jreznik at redhat.com
Wed Sep 29 10:45:17 UTC 2010
On Wednesday, September 29, 2010 09:19:08 am Michal Schmidt wrote:
> On Tue, 28 Sep 2010 17:14:28 -0600 Kevin Fenzi wrote:
> > On Tue, 28 Sep 2010 18:45:11 +0200
> > Jaroslav Reznik <jreznik at redhat.com> wrote:
> > > Ok - that's one problem - we sucks in selective updates and
> > > information for users.
> > >
> > > Other could be - change release scheme:
> > > 1. very similar to current one - rawhide, Fn, Fn-1
> > > * rawhide - really raw development platform
> > > * Fn - live release, similar to current state but more testing
> > > (proventesters, autoqa)
> > > * Fn-1 - do not touch, even more strict rules
> > Thats what https://fedoraproject.org/wiki/Updates_Policy already
> > attempts to impress on maintainers.
> In the policy I do not see as clear distinction between F(n) (current
> stable) and F(n-1) (old stable) as Jaroslav proposes. The closest to it
> is this sentence:
> The update rate for any given release should drop off over time,
> approaching zero near release end-of-life.
> The wording suggests a continuous rate of change which is weird and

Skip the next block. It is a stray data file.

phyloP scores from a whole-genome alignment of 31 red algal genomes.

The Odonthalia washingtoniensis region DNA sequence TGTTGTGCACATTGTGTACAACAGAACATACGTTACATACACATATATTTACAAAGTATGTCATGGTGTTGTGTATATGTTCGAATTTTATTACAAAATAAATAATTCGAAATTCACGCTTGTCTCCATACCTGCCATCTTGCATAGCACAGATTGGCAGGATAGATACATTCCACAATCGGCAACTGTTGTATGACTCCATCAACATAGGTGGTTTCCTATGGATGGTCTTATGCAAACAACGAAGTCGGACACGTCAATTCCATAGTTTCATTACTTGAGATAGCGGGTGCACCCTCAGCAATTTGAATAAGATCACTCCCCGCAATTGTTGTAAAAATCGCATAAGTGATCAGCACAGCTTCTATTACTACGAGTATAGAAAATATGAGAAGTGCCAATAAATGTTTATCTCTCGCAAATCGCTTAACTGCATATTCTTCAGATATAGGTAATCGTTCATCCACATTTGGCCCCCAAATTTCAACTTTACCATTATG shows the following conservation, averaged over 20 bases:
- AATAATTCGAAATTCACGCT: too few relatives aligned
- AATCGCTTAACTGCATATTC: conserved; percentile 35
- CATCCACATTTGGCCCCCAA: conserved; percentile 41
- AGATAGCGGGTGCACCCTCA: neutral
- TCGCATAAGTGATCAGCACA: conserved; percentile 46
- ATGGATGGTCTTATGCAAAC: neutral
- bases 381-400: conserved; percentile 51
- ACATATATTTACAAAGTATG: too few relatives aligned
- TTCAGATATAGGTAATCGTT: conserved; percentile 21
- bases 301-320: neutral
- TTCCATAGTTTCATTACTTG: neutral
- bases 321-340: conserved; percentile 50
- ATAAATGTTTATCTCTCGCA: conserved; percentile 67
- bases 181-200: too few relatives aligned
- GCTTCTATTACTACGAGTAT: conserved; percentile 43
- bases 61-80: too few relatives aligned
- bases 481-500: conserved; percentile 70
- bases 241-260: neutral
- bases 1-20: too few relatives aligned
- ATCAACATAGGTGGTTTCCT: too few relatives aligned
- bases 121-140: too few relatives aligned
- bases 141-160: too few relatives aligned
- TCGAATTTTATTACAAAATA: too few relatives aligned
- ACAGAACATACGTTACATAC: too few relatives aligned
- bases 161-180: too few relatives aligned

> hard to get right.
> An explicit distinction between F(n) and F(n-1) would make sense for at
> least these reasons:
> - Many users of F(n) desire current versions of end-user software
> in updates (of course given that it gets tested sufficiently before
> being pushed there and that the new version is not a revolutionary
> change since the previous version).
> - Some users intentionally install F(n-1) only after F(n) is released,
> believing it to be more stable and more conservative about updates
> (important fixes only) than F(n). I guess this is intuitive to users.
> - F(n)-updates-testing usually has a reasonable amount of users, but
> much fewer people use F(n-1)-updates-testing.
Jaroslav Řezník <jreznik at redhat.com>
Software Engineer - Base Operating Systems Brno
Office: +420 532 294 275
Mobile: +420 602 797 774
Red Hat, Inc. http://cz.redhat.com/
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